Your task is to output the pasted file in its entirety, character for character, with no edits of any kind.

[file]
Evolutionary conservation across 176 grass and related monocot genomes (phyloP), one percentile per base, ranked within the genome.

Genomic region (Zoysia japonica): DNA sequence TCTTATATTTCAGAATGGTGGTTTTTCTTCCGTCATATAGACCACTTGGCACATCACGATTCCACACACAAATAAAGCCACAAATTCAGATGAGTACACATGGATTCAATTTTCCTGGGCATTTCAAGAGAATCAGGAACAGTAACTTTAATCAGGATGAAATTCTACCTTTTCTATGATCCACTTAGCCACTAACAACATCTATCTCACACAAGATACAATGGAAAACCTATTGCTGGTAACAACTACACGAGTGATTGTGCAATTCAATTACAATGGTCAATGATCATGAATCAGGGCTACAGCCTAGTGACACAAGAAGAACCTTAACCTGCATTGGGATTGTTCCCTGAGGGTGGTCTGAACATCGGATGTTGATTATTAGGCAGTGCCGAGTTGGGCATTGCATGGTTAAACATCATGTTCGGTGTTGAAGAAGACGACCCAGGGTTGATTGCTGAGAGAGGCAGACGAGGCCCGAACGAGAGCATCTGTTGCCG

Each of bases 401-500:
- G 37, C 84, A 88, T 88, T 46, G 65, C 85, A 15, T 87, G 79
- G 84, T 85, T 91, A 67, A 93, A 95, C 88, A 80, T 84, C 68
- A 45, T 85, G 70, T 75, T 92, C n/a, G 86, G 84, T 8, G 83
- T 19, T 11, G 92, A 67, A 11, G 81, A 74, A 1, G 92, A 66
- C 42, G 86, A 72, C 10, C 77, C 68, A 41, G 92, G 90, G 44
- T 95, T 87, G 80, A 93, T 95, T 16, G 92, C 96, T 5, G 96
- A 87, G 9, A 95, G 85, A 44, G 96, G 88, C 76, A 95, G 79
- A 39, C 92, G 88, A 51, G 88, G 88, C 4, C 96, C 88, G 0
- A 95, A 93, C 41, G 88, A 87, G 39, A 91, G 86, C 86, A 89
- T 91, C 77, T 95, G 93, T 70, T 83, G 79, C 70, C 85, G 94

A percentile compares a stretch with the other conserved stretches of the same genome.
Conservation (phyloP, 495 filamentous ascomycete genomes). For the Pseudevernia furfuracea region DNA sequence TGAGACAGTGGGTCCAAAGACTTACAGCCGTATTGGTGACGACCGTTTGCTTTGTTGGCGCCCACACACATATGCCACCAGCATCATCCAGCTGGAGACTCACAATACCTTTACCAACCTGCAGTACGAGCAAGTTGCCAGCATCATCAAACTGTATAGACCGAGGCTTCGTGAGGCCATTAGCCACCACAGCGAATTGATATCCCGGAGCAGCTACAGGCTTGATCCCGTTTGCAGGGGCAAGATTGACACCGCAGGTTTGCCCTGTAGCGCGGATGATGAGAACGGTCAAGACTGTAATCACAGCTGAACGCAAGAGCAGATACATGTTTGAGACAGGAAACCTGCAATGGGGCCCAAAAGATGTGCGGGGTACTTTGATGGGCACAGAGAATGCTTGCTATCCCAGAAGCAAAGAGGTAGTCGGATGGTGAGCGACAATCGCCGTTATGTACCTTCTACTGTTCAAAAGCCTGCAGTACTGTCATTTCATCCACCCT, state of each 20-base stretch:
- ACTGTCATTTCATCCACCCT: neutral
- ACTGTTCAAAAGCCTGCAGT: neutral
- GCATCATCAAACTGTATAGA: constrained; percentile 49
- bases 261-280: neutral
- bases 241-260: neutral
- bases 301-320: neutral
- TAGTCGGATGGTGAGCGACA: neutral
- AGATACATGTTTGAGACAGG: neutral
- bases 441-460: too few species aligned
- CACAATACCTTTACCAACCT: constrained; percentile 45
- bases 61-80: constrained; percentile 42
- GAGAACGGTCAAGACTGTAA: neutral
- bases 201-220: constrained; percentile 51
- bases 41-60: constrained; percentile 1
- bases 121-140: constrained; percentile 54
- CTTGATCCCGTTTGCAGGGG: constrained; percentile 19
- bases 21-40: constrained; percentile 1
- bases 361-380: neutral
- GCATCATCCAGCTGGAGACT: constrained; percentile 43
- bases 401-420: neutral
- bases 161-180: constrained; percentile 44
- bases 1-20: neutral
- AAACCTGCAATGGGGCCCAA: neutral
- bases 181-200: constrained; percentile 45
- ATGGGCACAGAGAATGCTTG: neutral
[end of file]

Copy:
Evolutionary conservation across 176 grass and related monocot genomes (phyloP), one percentile per base, ranked within the genome.

Genomic region (Zoysia japonica): DNA sequence TCTTATATTTCAGAATGGTGGTTTTTCTTCCGTCATATAGACCACTTGGCACATCACGATTCCACACACAAATAAAGCCACAAATTCAGATGAGTACACATGGATTCAATTTTCCTGGGCATTTCAAGAGAATCAGGAACAGTAACTTTAATCAGGATGAAATTCTACCTTTTCTATGATCCACTTAGCCACTAACAACATCTATCTCACACAAGATACAATGGAAAACCTATTGCTGGTAACAACTACACGAGTGATTGTGCAATTCAATTACAATGGTCAATGATCATGAATCAGGGCTACAGCCTAGTGACACAAGAAGAACCTTAACCTGCATTGGGATTGTTCCCTGAGGGTGGTCTGAACATCGGATGTTGATTATTAGGCAGTGCCGAGTTGGGCATTGCATGGTTAAACATCATGTTCGGTGTTGAAGAAGACGACCCAGGGTTGATTGCTGAGAGAGGCAGACGAGGCCCGAACGAGAGCATCTGTTGCCG

Each of bases 401-500:
- G 37, C 84, A 88, T 88, T 46, G 65, C 85, A 15, T 87, G 79
- G 84, T 85, T 91, A 67, A 93, A 95, C 88, A 80, T 84, C 68
- A 45, T 85, G 70, T 75, T 92, C n/a, G 86, G 84, T 8, G 83
- T 19, T 11, G 92, A 67, A 11, G 81, A 74, A 1, G 92, A 66
- C 42, G 86, A 72, C 10, C 77, C 68, A 41, G 92, G 90, G 44
- T 95, T 87, G 80, A 93, T 95, T 16, G 92, C 96, T 5, G 96
- A 87, G 9, A 95, G 85, A 44, G 96, G 88, C 76, A 95, G 79
- A 39, C 92, G 88, A 51, G 88, G 88, C 4, C 96, C 88, G 0
- A 95, A 93, C 41, G 88, A 87, G 39, A 91, G 86, C 86, A 89
- T 91, C 77, T 95, G 93, T 70, T 83, G 79, C 70, C 85, G 94

A percentile compares a stretch with the other conserved stretches of the same genome.
Conservation (phyloP, 495 filamentous ascomycete genomes). For the Pseudevernia furfuracea region DNA sequence TGAGACAGTGGGTCCAAAGACTTACAGCCGTATTGGTGACGACCGTTTGCTTTGTTGGCGCCCACACACATATGCCACCAGCATCATCCAGCTGGAGACTCACAATACCTTTACCAACCTGCAGTACGAGCAAGTTGCCAGCATCATCAAACTGTATAGACCGAGGCTTCGTGAGGCCATTAGCCACCACAGCGAATTGATATCCCGGAGCAGCTACAGGCTTGATCCCGTTTGCAGGGGCAAGATTGACACCGCAGGTTTGCCCTGTAGCGCGGATGATGAGAACGGTCAAGACTGTAATCACAGCTGAACGCAAGAGCAGATACATGTTTGAGACAGGAAACCTGCAATGGGGCCCAAAAGATGTGCGGGGTACTTTGATGGGCACAGAGAATGCTTGCTATCCCAGAAGCAAAGAGGTAGTCGGATGGTGAGCGACAATCGCCGTTATGTACCTTCTACTGTTCAAAAGCCTGCAGTACTGTCATTTCATCCACCCT, state of each 20-base stretch:
- ACTGTCATTTCATCCACCCT: neutral
- ACTGTTCAAAAGCCTGCAGT: neutral
- GCATCATCAAACTGTATAGA: constrained; percentile 49
- bases 261-280: neutral
- bases 241-260: neutral
- bases 301-320: neutral
- TAGTCGGATGGTGAGCGACA: neutral
- AGATACATGTTTGAGACAGG: neutral
- bases 441-460: too few species aligned
- CACAATACCTTTACCAACCT: constrained; percentile 45
- bases 61-80: constrained; percentile 42
- GAGAACGGTCAAGACTGTAA: neutral
- bases 201-220: constrained; percentile 51
- bases 41-60: constrained; percentile 1
- bases 121-140: constrained; percentile 54
- CTTGATCCCGTTTGCAGGGG: constrained; percentile 19
- bases 21-40: constrained; percentile 1
- bases 361-380: neutral
- GCATCATCCAGCTGGAGACT: constrained; percentile 43
- bases 401-420: neutral
- bases 161-180: constrained; percentile 44
- bases 1-20: neutral
- AAACCTGCAATGGGGCCCAA: neutral
- bases 181-200: constrained; percentile 45
- ATGGGCACAGAGAATGCTTG: neutral